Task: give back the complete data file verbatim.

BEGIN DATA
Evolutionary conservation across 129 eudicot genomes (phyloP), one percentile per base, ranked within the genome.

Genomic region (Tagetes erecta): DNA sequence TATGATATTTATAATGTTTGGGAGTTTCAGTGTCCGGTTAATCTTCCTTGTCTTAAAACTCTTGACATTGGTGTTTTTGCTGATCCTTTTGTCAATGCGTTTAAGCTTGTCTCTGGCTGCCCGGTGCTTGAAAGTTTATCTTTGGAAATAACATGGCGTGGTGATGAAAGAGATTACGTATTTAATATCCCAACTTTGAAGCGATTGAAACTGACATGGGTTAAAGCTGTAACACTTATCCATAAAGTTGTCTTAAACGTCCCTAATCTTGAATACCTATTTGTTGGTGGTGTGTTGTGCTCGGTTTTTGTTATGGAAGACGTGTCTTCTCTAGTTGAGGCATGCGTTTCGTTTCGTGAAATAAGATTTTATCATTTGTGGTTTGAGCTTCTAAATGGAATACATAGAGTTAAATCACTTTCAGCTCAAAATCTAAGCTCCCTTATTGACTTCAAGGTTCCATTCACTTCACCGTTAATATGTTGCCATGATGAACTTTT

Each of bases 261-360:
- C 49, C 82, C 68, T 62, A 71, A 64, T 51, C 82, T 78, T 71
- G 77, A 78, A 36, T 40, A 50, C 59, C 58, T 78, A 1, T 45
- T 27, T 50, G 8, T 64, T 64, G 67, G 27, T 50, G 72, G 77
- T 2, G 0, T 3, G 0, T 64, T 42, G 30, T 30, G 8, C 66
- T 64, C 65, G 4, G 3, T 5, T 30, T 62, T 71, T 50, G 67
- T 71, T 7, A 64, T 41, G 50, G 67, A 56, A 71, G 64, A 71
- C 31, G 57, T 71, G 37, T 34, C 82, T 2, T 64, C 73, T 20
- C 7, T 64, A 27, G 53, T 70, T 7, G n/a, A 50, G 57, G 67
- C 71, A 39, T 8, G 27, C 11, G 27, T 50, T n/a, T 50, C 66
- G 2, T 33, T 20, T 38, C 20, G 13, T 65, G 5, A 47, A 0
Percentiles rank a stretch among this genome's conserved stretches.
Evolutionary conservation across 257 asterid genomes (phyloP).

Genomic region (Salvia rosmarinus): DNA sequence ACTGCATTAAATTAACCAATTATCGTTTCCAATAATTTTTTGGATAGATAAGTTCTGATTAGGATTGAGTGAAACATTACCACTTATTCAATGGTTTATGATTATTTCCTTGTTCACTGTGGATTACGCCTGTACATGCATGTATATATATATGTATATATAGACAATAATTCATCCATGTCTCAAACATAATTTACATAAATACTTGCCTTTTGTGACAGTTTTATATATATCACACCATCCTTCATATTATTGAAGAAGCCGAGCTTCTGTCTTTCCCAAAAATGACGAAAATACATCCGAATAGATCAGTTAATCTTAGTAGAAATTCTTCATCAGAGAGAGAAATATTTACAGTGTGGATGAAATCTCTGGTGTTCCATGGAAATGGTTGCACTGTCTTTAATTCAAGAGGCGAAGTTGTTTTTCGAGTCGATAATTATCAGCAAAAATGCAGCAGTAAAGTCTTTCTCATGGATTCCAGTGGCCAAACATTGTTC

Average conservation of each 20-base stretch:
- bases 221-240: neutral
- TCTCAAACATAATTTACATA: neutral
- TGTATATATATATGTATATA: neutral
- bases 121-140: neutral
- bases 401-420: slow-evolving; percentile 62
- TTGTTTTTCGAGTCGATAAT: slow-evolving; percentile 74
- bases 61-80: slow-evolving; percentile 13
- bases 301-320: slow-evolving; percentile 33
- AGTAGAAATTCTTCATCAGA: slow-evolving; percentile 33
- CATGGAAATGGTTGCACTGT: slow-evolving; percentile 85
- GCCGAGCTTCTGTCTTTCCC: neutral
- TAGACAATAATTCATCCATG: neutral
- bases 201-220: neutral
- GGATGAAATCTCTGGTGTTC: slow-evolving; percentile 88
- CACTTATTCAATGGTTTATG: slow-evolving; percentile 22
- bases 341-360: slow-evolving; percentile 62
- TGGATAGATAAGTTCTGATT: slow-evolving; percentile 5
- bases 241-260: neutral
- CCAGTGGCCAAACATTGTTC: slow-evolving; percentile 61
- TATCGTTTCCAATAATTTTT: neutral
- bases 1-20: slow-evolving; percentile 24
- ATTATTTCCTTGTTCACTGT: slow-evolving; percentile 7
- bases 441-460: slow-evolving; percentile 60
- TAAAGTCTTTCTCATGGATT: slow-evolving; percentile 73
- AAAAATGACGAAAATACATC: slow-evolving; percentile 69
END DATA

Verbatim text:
Evolutionary conservation across 129 eudicot genomes (phyloP), one percentile per base, ranked within the genome.

Genomic region (Tagetes erecta): DNA sequence TATGATATTTATAATGTTTGGGAGTTTCAGTGTCCGGTTAATCTTCCTTGTCTTAAAACTCTTGACATTGGTGTTTTTGCTGATCCTTTTGTCAATGCGTTTAAGCTTGTCTCTGGCTGCCCGGTGCTTGAAAGTTTATCTTTGGAAATAACATGGCGTGGTGATGAAAGAGATTACGTATTTAATATCCCAACTTTGAAGCGATTGAAACTGACATGGGTTAAAGCTGTAACACTTATCCATAAAGTTGTCTTAAACGTCCCTAATCTTGAATACCTATTTGTTGGTGGTGTGTTGTGCTCGGTTTTTGTTATGGAAGACGTGTCTTCTCTAGTTGAGGCATGCGTTTCGTTTCGTGAAATAAGATTTTATCATTTGTGGTTTGAGCTTCTAAATGGAATACATAGAGTTAAATCACTTTCAGCTCAAAATCTAAGCTCCCTTATTGACTTCAAGGTTCCATTCACTTCACCGTTAATATGTTGCCATGATGAACTTTT

Each of bases 261-360:
- C 49, C 82, C 68, T 62, A 71, A 64, T 51, C 82, T 78, T 71
- G 77, A 78, A 36, T 40, A 50, C 59, C 58, T 78, A 1, T 45
- T 27, T 50, G 8, T 64, T 64, G 67, G 27, T 50, G 72, G 77
- T 2, G 0, T 3, G 0, T 64, T 42, G 30, T 30, G 8, C 66
- T 64, C 65, G 4, G 3, T 5, T 30, T 62, T 71, T 50, G 67
- T 71, T 7, A 64, T 41, G 50, G 67, A 56, A 71, G 64, A 71
- C 31, G 57, T 71, G 37, T 34, C 82, T 2, T 64, C 73, T 20
- C 7, T 64, A 27, G 53, T 70, T 7, G n/a, A 50, G 57, G 67
- C 71, A 39, T 8, G 27, C 11, G 27, T 50, T n/a, T 50, C 66
- G 2, T 33, T 20, T 38, C 20, G 13, T 65, G 5, A 47, A 0
Percentiles rank a stretch among this genome's conserved stretches.
Evolutionary conservation across 257 asterid genomes (phyloP).

Genomic region (Salvia rosmarinus): DNA sequence ACTGCATTAAATTAACCAATTATCGTTTCCAATAATTTTTTGGATAGATAAGTTCTGATTAGGATTGAGTGAAACATTACCACTTATTCAATGGTTTATGATTATTTCCTTGTTCACTGTGGATTACGCCTGTACATGCATGTATATATATATGTATATATAGACAATAATTCATCCATGTCTCAAACATAATTTACATAAATACTTGCCTTTTGTGACAGTTTTATATATATCACACCATCCTTCATATTATTGAAGAAGCCGAGCTTCTGTCTTTCCCAAAAATGACGAAAATACATCCGAATAGATCAGTTAATCTTAGTAGAAATTCTTCATCAGAGAGAGAAATATTTACAGTGTGGATGAAATCTCTGGTGTTCCATGGAAATGGTTGCACTGTCTTTAATTCAAGAGGCGAAGTTGTTTTTCGAGTCGATAATTATCAGCAAAAATGCAGCAGTAAAGTCTTTCTCATGGATTCCAGTGGCCAAACATTGTTC

Average conservation of each 20-base stretch:
- bases 221-240: neutral
- TCTCAAACATAATTTACATA: neutral
- TGTATATATATATGTATATA: neutral
- bases 121-140: neutral
- bases 401-420: slow-evolving; percentile 62
- TTGTTTTTCGAGTCGATAAT: slow-evolving; percentile 74
- bases 61-80: slow-evolving; percentile 13
- bases 301-320: slow-evolving; percentile 33
- AGTAGAAATTCTTCATCAGA: slow-evolving; percentile 33
- CATGGAAATGGTTGCACTGT: slow-evolving; percentile 85
- GCCGAGCTTCTGTCTTTCCC: neutral
- TAGACAATAATTCATCCATG: neutral
- bases 201-220: neutral
- GGATGAAATCTCTGGTGTTC: slow-evolving; percentile 88
- CACTTATTCAATGGTTTATG: slow-evolving; percentile 22
- bases 341-360: slow-evolving; percentile 62
- TGGATAGATAAGTTCTGATT: slow-evolving; percentile 5
- bases 241-260: neutral
- CCAGTGGCCAAACATTGTTC: slow-evolving; percentile 61
- TATCGTTTCCAATAATTTTT: neutral
- bases 1-20: slow-evolving; percentile 24
- ATTATTTCCTTGTTCACTGT: slow-evolving; percentile 7
- bases 441-460: slow-evolving; percentile 60
- TAAAGTCTTTCTCATGGATT: slow-evolving; percentile 73
- AAAAATGACGAAAATACATC: slow-evolving; percentile 69